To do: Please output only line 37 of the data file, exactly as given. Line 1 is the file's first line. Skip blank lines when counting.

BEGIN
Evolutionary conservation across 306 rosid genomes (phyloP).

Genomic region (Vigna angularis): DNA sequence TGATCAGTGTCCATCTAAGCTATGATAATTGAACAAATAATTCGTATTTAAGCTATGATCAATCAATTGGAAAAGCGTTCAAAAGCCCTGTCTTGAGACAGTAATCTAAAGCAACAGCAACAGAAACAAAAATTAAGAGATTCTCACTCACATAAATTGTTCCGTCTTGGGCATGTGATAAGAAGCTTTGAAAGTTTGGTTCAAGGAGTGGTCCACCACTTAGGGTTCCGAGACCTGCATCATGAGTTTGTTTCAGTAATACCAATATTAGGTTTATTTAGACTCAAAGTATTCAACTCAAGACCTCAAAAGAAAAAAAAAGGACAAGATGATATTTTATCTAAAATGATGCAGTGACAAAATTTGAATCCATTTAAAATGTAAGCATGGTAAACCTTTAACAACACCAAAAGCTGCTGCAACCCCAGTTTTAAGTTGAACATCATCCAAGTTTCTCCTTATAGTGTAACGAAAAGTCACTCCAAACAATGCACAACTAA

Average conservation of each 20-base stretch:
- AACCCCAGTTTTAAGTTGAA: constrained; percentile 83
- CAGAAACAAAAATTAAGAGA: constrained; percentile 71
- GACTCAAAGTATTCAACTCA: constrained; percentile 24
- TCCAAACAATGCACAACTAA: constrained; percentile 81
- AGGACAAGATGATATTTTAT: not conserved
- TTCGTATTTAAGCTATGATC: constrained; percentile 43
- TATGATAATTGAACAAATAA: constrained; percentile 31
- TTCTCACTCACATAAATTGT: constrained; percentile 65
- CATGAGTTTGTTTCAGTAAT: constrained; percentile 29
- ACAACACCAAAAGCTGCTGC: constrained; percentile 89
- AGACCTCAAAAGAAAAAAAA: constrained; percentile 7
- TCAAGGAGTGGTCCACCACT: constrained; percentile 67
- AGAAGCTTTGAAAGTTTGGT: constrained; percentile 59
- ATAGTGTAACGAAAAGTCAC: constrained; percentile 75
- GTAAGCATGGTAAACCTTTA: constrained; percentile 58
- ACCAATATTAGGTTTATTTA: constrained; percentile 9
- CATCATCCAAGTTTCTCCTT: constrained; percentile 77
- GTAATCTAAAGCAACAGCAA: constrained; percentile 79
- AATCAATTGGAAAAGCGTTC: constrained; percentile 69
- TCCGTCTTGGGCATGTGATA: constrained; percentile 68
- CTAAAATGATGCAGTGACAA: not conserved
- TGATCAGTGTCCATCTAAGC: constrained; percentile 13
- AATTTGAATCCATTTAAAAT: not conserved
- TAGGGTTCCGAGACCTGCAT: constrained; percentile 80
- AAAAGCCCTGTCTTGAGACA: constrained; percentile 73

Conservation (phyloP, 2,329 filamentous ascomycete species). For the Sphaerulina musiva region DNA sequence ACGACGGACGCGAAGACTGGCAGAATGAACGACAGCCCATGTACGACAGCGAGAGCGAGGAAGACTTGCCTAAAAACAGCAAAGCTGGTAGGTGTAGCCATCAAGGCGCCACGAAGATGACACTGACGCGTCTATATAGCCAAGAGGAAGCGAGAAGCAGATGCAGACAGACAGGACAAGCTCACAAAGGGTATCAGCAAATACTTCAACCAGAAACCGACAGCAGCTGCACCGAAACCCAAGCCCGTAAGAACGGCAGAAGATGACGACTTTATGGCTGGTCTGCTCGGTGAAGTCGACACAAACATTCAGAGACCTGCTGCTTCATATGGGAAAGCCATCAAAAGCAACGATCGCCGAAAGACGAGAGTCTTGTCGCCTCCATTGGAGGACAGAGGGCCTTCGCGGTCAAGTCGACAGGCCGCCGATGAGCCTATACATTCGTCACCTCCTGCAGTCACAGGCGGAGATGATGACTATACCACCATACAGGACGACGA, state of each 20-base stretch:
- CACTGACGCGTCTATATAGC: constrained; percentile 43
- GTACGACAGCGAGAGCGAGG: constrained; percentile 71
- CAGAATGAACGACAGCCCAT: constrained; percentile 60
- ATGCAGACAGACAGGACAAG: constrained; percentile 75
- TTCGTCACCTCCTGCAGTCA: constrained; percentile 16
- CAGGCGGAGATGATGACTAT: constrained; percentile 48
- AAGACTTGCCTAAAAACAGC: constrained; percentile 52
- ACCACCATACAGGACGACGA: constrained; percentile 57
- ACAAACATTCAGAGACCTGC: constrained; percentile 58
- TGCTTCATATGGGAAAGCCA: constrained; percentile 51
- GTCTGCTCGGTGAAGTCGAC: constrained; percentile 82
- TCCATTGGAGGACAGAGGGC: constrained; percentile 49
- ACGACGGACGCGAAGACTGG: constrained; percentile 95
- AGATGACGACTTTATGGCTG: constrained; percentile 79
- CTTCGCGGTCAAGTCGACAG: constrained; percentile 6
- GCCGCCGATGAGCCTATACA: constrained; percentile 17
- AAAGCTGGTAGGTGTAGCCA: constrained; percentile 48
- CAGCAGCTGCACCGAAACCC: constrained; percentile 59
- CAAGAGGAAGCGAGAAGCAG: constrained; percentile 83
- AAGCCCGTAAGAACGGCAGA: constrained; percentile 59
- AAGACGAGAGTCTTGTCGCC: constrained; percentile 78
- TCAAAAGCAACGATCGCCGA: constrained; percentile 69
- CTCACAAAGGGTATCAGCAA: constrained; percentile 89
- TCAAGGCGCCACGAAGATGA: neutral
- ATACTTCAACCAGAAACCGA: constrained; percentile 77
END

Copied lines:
- ACCACCATACAGGACGACGA: constrained; percentile 57